Sep 26, 2017 - ANDY FULLER

A group of young Australians and Indonesians in sporting gear smile around the camera.

Indonesians are bonding more deeply with Melbourne, through football and the Krakatoas

The Floating School

Sep 12, 2017 - RAHMAT HIDAYAT

Despite its recent start, the Floating School already has 83 students. (Rahmat Hidayat)

A mobile school in South Sulawesi offers new horizons to young islanders

Gambling with truth

Sep 07, 2017 - LIA KENT AND RIZKI AMALIA AFFIAT

Two Acehnese young women hold up colourful protest signs demanding justice for past human rights violations.

Aceh’s Commission for Truth and Reconciliation has an important, though delicate, mission ahead

Subscribe to Inside Indonesia

Receive Inside Indonesia's latest articles and quarterly editions in your inbox.

 


Lontar Modern Indonesia

Lontar-Logo-Ok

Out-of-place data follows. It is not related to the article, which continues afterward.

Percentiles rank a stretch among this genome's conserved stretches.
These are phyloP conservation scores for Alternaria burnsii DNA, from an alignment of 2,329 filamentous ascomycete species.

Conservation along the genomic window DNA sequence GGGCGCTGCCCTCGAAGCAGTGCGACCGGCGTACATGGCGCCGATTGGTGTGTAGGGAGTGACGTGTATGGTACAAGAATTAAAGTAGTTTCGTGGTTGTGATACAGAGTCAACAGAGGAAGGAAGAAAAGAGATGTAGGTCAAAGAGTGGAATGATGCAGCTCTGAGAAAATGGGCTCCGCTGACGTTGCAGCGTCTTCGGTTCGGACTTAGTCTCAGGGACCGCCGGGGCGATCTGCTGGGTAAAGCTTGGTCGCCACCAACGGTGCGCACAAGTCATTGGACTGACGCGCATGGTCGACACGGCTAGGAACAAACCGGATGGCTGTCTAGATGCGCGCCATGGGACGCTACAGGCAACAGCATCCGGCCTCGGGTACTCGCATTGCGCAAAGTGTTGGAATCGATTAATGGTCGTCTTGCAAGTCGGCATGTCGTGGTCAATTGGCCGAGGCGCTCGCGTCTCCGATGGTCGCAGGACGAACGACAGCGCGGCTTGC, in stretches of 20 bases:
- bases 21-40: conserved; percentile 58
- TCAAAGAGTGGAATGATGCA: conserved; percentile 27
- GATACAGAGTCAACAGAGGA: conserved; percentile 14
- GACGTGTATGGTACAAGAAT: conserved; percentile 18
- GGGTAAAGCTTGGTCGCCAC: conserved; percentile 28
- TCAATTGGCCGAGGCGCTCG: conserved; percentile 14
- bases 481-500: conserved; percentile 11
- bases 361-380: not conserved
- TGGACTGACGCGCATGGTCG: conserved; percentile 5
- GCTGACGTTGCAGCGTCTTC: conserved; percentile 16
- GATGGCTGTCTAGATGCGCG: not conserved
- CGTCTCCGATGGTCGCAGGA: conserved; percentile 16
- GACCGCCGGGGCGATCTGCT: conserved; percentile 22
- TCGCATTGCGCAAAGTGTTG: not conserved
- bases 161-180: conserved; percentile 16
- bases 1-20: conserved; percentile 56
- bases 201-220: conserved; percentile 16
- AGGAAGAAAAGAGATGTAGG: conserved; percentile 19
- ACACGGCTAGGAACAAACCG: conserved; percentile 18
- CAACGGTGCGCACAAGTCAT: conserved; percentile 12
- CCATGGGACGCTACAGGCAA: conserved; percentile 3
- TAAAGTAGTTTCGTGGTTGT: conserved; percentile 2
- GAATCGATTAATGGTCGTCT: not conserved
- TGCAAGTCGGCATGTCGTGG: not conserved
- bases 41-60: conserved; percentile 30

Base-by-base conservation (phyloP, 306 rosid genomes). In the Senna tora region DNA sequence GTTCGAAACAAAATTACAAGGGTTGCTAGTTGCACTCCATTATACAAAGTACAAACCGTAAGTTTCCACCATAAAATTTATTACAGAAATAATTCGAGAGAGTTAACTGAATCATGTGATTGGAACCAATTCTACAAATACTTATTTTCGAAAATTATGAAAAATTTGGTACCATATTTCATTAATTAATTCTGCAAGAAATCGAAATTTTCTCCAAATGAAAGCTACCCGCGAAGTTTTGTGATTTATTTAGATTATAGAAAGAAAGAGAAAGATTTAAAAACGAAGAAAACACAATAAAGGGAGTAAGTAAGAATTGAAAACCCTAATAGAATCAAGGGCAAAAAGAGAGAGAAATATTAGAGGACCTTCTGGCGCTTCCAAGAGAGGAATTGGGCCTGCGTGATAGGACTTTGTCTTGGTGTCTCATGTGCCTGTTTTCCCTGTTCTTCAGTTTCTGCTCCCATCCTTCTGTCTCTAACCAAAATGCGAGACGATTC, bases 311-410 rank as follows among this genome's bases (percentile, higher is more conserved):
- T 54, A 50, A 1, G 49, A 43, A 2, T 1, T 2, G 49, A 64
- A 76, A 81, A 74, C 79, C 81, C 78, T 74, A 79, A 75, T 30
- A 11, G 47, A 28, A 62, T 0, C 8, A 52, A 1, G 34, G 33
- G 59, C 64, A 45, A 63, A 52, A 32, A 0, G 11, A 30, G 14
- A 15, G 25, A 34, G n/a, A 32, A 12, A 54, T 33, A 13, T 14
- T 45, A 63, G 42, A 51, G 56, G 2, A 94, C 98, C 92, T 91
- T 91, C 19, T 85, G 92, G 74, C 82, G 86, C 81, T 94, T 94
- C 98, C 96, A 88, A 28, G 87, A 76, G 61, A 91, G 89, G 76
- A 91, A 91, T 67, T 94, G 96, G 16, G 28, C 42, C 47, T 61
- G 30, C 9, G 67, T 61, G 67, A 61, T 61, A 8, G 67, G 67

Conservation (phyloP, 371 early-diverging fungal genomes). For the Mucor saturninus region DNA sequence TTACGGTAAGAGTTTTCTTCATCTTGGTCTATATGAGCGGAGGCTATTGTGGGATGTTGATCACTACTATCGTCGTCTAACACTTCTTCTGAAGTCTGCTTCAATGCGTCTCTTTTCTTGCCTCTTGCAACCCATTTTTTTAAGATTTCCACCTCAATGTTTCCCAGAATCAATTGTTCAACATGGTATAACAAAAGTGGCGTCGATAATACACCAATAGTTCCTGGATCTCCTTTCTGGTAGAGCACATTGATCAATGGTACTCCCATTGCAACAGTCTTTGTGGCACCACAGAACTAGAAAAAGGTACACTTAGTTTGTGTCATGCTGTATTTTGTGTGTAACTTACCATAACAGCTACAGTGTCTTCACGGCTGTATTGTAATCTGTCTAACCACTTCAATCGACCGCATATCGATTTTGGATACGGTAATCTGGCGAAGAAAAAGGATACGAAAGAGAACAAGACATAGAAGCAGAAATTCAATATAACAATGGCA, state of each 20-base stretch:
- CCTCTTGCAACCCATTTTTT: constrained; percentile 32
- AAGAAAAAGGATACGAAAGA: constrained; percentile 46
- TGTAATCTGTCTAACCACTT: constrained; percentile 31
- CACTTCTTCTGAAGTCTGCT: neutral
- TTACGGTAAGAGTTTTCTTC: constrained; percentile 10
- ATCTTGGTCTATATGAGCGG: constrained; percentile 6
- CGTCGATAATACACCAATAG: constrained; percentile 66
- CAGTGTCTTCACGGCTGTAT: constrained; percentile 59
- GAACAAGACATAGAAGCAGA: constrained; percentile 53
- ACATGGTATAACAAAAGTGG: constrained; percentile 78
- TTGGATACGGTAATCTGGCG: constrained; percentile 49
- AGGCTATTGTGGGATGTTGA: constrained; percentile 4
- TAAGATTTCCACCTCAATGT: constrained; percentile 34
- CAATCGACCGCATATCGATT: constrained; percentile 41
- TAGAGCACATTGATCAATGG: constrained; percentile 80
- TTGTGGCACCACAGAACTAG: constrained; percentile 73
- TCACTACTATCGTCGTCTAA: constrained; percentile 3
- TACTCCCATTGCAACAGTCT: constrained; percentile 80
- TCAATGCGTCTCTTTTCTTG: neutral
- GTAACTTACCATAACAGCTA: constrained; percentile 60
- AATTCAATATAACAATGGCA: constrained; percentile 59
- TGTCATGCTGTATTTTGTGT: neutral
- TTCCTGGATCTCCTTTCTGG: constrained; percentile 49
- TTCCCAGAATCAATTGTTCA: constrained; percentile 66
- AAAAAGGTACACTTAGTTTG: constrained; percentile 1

A selection of stories from the Indonesian classics and modern writers, periodically published free for Inside Indonesia readers, courtesy of Lontar

Readers said:

  • Remembering Munir
    Pjotr - 06 Oct
    In memory of Munir I like to say that he lives on in our hearts and minds. He was standing for absolute righteousness for those who are in small ...
     
  • Review: Taking a musical journey in Sumatra
    Uwe U. Paetzold - 29 Sep
    Though published already some time ago, I want to add and highlight a further feature of this appreciated book: Margaret Kartomi not only mentions ...
     
  • Freedom of information
    carlos - 21 Aug
    Has anything changed since 2014? There has been a lot of change in government organizations regarding corruption. Are governments in East Java more ...
     
  • ‘I am an Indonesian citizen!’
    otto gusti madung - 14 Aug
    I find the article very good and horizon expanding

30th Anniversary Book

Inside Indonesia - 30th Anniversary Photo Book

 

Have you bought your copy of Inside Indonesia's 30th Anniversary book yet?

The book features 30 of the judges' favourite images from the 2013 Inside Indonesia Photography Competition.

Preview the book  and order your copy online (Soft cover approx AUD$23.00 / Hard cover approx AUD$35.00).